The evangelical world blew up this week over the question of whether Christian business owners and individuals should refuse goods and services for same-sex weddings. Many Christian theologians, pastors, and bloggers—particularly hailing from the evangelical new-Calvinist movement—have argued the answer is yes in some cases.
In a Daily Beast column I wrote with Kirsten Powers, we argued that the Bible does not prohibit such service. Sean Davis at The Federalist blasted the column as “a masterpiece of Biblical ignorance.” He points to a passage in 1 Corinthians where the Apostle Paul addressed whether Christians should eat meat sacrificed to idols as proof that Christians should not provide service to same-sex weddings.
Russell Moore, president of the Ethics and Religious Liberty Commission (ERLC), made a similar argument and cited the same scripture in a response to our column. He reasserted his position that Christians should “sacrifice the business for the conscience” when there is an obvious deviation from Biblical standards. ERLC Director of Communications Joe Carter took to Twitter to accuse Kirsten and I of having “embarrassed” ourselves with the column.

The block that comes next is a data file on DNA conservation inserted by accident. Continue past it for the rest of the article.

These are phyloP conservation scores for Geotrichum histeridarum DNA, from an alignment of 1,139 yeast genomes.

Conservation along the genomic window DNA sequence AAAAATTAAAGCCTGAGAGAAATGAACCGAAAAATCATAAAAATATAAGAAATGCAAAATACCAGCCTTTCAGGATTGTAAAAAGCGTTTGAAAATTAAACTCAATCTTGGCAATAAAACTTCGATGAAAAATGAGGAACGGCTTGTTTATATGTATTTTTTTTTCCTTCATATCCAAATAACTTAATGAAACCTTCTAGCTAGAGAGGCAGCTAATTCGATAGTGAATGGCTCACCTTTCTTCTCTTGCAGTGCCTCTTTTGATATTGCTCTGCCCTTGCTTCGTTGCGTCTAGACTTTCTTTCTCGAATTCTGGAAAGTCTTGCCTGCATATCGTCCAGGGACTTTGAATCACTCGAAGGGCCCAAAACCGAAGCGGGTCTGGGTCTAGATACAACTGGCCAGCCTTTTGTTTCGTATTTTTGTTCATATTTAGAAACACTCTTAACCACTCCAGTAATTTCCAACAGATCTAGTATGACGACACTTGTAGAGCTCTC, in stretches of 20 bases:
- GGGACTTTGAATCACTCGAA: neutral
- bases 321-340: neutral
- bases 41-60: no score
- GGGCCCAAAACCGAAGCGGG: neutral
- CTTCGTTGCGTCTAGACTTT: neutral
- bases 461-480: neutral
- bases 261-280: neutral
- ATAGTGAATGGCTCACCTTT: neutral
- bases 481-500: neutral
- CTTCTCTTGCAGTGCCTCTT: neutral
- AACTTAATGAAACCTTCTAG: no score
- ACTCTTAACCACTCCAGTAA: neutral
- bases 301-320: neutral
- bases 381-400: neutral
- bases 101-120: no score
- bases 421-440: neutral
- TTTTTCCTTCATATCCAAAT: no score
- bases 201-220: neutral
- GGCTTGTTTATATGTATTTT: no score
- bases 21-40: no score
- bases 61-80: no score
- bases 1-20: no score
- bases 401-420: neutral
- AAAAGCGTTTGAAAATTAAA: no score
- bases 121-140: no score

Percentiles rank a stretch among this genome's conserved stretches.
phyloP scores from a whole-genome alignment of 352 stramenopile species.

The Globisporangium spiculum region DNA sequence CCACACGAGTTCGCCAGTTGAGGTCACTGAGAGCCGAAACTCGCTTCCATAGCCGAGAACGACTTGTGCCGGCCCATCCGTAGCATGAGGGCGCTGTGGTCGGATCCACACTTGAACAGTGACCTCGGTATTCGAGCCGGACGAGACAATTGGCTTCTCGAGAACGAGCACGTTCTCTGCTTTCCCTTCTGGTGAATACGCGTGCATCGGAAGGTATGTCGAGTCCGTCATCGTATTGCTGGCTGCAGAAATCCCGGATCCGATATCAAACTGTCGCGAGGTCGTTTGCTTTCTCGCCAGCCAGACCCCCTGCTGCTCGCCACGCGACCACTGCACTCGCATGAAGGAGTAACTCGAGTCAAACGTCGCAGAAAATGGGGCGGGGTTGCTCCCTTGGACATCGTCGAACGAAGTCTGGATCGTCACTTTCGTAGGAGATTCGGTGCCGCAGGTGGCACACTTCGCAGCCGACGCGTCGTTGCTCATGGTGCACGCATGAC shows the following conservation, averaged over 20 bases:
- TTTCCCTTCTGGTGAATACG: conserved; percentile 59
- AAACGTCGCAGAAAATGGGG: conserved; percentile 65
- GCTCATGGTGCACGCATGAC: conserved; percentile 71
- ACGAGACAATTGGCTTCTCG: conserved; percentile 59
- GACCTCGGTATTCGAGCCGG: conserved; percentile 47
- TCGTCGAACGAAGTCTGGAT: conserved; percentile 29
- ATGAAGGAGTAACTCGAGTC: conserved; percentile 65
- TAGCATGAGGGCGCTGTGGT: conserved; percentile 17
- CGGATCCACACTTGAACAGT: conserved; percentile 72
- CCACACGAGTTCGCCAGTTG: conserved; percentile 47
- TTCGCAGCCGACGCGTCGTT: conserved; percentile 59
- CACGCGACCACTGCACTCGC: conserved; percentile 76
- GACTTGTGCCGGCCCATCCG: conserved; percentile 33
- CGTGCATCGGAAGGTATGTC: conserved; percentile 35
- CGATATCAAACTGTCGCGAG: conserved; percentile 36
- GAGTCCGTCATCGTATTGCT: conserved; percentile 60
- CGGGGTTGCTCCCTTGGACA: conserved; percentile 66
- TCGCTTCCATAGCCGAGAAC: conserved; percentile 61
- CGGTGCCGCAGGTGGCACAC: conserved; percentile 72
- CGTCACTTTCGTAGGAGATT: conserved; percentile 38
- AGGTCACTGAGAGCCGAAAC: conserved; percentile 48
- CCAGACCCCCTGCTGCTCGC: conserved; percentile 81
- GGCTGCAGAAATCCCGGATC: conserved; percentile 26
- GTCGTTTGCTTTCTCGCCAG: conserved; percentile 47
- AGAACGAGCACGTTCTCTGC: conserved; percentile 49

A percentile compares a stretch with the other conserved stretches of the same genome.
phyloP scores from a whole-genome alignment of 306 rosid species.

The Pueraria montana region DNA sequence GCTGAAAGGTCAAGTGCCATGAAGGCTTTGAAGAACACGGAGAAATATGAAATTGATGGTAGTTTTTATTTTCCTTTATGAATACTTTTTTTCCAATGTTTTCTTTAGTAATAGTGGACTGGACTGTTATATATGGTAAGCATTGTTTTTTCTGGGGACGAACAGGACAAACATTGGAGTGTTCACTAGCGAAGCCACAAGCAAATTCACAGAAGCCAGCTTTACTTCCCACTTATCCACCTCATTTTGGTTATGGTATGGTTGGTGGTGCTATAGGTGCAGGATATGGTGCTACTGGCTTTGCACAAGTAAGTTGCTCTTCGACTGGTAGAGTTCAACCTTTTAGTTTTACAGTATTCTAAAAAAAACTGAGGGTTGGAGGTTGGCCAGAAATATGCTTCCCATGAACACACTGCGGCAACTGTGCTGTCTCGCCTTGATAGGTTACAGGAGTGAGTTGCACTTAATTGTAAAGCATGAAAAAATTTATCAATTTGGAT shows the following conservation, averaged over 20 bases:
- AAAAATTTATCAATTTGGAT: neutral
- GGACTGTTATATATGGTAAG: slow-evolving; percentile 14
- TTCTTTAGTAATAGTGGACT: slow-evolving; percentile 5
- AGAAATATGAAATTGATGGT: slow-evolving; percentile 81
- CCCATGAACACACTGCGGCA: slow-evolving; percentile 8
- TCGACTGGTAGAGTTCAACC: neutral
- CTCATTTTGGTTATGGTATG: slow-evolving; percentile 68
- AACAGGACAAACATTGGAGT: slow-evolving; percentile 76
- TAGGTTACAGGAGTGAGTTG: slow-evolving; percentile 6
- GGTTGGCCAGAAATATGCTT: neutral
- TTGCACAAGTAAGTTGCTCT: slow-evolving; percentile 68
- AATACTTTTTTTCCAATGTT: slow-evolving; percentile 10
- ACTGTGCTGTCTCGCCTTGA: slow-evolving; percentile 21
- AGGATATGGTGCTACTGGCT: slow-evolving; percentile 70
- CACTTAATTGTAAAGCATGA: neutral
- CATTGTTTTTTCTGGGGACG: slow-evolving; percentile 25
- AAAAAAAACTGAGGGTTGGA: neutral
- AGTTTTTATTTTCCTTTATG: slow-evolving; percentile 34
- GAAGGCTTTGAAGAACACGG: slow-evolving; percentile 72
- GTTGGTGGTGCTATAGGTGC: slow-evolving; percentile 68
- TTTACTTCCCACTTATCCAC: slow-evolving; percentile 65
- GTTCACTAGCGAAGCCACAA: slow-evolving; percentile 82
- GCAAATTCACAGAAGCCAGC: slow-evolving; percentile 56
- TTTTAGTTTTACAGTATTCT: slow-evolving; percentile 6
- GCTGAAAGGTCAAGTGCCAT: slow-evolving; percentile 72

So, is our argument really that far off base? I reached out a variety of leading theologians the evangelical world respects to get their take. They uniformly found the use of 1 Corinthians in this case to be a misapplication.